Business intelligence (BI) emerged 20 years ago as a tool for aiding decision-making. Originally seen as the preserve of analysts and board-level executives, it has slowly evolved into a more democratic medium as organizations have come to realize that decision-makers at all levels and in all departments need access to timely, relevant information. Today, a strong move toward the “consumerization” of BI is evident. Users are demanding the same speed and ease-of-use from their workplace software as ubiquitous tools like Google have delivered in their personal life.
In short, a new breed of BI tools is eschewing cumbersome, complex technology and instead focusing on making the process as intuitive and rewarding as possible. This latest wave of BI – BI 2.0 – is serving a generation of technologically savvy, information-hungry users. Characterized by pioneering features like in-memory and associative analysis, powerful BI 2.0 tools are making a more “self-service” approach to reporting and analysis possible. With them, non-technical users can combine previously disconnected information for a complete view and analysis on the fly – without help from the IT department.
So, BI software should be offering all the answers. But because many companies are still persevering with outdated BI 1.0 technologies, only 13 percent of UK companies polled in 2009 by NCC reported complete satisfaction with their BI projects. In fact, despite spending more than $7 billion on it in a year (IDC), businesses globally are in a worse shape than ever.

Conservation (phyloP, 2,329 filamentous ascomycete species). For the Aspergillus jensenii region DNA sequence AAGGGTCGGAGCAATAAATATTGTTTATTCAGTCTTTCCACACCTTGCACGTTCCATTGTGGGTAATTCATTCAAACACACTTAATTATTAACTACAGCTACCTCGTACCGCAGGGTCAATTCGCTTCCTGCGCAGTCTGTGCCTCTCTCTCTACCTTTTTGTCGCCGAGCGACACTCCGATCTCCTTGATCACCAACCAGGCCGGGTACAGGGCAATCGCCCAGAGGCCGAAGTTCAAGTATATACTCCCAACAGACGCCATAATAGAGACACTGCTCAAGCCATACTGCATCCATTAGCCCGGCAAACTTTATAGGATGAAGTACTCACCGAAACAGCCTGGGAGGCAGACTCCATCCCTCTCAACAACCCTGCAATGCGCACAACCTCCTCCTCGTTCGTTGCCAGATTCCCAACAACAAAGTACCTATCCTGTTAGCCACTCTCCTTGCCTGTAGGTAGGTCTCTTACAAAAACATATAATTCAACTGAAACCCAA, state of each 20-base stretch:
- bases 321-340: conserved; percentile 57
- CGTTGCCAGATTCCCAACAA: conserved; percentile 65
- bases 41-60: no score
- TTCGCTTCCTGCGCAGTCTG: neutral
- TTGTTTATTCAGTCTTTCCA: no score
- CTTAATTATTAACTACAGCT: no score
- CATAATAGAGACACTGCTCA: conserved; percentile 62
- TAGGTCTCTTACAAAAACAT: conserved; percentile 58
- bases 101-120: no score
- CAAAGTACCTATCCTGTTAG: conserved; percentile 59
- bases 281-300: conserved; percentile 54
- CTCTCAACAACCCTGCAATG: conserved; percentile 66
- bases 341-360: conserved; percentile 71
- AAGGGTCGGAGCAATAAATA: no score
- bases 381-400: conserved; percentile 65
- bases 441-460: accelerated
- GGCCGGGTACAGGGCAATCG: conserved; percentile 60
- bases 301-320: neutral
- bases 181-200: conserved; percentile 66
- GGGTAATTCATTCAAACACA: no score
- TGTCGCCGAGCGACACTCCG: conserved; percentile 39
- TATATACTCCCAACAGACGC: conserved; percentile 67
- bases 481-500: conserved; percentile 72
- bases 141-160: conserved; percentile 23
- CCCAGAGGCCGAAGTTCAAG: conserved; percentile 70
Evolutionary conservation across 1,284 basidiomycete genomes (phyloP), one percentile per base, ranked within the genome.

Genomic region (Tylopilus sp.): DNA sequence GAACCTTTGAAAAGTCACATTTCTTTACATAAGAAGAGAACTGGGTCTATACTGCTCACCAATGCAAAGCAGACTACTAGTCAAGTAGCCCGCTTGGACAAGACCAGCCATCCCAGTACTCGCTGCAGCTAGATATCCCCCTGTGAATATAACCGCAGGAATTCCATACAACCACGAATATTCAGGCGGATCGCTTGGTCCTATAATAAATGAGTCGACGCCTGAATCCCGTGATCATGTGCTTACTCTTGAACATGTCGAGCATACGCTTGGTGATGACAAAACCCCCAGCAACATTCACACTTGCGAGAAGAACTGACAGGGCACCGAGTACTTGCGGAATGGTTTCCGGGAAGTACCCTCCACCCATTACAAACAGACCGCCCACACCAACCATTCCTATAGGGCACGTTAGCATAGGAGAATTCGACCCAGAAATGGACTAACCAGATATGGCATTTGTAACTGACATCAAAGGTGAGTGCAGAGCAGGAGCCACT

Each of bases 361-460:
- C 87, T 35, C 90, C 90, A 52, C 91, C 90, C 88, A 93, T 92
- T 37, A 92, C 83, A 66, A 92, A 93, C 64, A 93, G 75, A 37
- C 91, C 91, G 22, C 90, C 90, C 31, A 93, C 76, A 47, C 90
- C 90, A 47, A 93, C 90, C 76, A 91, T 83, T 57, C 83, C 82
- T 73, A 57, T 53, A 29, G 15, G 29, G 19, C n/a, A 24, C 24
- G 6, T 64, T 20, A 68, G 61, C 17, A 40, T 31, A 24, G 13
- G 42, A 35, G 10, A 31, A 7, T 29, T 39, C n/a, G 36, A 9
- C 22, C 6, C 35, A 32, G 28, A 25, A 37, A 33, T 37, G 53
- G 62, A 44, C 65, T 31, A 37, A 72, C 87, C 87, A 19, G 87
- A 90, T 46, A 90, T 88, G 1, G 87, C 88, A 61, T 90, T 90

According to IDC, “the challenges that BI implementations present mean that many organizations still struggle to deploy BI pervasively”. QlikTech has identified 10 common pitfalls associated with BI 1.0 that prevent organizations from getting full value from their BI investments.
Click through for 10 common business intelligence pitfalls you should avoid in the new decade, as outlined by QlikTech.
Starting without a defined and considered goal makes for a poor foundation for a BI project. So ask yourself: What is it you want to address? Is your goal the right goal? What will achieving it mean for your business? Is it clear and will you be personally measured against it?
Goals need to be specific and aligned to your corporate objectives, but they don’t need to be big. With recent IDC research indicating that the volatile economy has resulted in organizations focusing on more tactical projects, with lower upfront spend and more quickly realized business benefits, it can actually help if you start with some very achievable “quick wins,” which ensure buy-in from all stakeholders at an early stage.
The success of a BI project largely depends on how engaged business users are in the process. Ignore them at your peril: A workforce that isn’t fully appraised of and involved in plans for change is likely to resist the unfamiliar. Besides, BI is as much about changing behavior as it is processes. An objective of many BI projects is to create a culture of continuous improvement and accountability, but failing to explain the benefits could lead to misunderstanding.
So get buy-in early. Those quick wins will give the perception of project success and speed up adoption. Don’t get hung up on the technical details of the project, but rather focus on educating the people who will be using it. BI 2.0 technologies are in a better position to drive change management because they lend themselves to speedy deployment and they’re intuitive to use. Your resources will be better spent on an effective change management program than on weeks of application building, and you’ll see a faster time to value.